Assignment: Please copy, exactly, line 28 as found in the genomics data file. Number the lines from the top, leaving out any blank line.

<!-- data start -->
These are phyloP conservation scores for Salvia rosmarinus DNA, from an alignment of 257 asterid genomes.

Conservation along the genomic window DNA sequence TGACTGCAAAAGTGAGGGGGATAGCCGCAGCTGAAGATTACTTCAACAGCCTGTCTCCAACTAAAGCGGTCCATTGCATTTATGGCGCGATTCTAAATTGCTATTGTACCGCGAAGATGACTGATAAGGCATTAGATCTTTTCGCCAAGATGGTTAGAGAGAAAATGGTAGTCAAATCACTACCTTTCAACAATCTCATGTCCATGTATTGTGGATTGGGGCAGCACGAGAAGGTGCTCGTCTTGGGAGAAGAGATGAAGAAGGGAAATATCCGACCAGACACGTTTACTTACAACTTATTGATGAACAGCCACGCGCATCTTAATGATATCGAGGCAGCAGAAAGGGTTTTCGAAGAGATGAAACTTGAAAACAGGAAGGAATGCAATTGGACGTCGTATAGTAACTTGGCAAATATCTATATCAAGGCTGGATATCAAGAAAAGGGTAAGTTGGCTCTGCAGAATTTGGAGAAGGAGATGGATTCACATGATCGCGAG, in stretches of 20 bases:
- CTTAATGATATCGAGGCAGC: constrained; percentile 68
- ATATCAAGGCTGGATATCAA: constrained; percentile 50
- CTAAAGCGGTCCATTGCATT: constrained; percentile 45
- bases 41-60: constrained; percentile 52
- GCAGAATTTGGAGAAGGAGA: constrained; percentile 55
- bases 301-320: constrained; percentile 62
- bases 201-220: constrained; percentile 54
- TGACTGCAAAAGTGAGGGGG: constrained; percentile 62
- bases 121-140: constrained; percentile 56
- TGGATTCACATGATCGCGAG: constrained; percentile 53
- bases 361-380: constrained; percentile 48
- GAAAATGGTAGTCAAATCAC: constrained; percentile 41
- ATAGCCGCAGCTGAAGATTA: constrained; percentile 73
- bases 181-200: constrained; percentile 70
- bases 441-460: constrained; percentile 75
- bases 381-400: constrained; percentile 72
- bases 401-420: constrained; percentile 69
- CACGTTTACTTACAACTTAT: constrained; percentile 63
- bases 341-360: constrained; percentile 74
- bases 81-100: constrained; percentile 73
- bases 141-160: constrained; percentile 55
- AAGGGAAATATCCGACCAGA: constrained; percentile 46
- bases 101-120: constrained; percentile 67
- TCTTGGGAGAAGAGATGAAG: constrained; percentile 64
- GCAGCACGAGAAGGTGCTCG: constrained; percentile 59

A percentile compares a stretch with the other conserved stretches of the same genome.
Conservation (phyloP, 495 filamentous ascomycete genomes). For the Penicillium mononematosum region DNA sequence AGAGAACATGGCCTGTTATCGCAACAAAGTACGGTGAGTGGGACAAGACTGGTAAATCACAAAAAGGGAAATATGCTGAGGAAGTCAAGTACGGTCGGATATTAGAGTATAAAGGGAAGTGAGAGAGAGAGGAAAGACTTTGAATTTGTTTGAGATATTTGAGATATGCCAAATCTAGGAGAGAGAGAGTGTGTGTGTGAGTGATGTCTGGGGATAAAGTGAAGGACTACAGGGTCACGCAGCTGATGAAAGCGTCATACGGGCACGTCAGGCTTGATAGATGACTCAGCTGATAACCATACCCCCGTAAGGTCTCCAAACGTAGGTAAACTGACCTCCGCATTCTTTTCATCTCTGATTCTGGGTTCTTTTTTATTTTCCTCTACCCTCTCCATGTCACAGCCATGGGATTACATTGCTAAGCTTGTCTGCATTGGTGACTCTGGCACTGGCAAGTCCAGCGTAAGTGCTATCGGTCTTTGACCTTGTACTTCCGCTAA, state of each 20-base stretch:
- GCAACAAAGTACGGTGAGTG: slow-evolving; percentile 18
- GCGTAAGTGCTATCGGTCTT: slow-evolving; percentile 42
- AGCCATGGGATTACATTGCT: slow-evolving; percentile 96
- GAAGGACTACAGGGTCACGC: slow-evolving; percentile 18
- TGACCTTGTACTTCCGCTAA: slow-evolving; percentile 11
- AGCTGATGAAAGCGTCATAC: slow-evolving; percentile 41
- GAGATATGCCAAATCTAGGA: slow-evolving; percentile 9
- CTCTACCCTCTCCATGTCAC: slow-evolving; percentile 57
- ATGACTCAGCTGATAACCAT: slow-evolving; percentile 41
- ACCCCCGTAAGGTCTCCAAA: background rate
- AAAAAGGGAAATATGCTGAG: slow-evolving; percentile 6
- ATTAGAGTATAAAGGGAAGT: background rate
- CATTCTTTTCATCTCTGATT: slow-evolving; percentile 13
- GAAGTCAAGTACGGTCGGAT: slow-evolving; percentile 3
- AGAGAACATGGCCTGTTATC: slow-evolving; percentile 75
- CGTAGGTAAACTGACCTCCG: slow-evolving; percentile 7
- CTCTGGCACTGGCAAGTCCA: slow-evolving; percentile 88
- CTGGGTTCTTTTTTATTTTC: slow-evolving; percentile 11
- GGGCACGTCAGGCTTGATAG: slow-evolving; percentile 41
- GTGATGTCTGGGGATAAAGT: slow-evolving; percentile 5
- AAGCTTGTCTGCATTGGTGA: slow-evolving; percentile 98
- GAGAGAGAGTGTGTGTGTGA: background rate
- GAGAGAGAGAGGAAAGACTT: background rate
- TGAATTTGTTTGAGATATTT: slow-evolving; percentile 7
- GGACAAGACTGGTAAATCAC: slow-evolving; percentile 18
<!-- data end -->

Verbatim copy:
A percentile compares a stretch with the other conserved stretches of the same genome.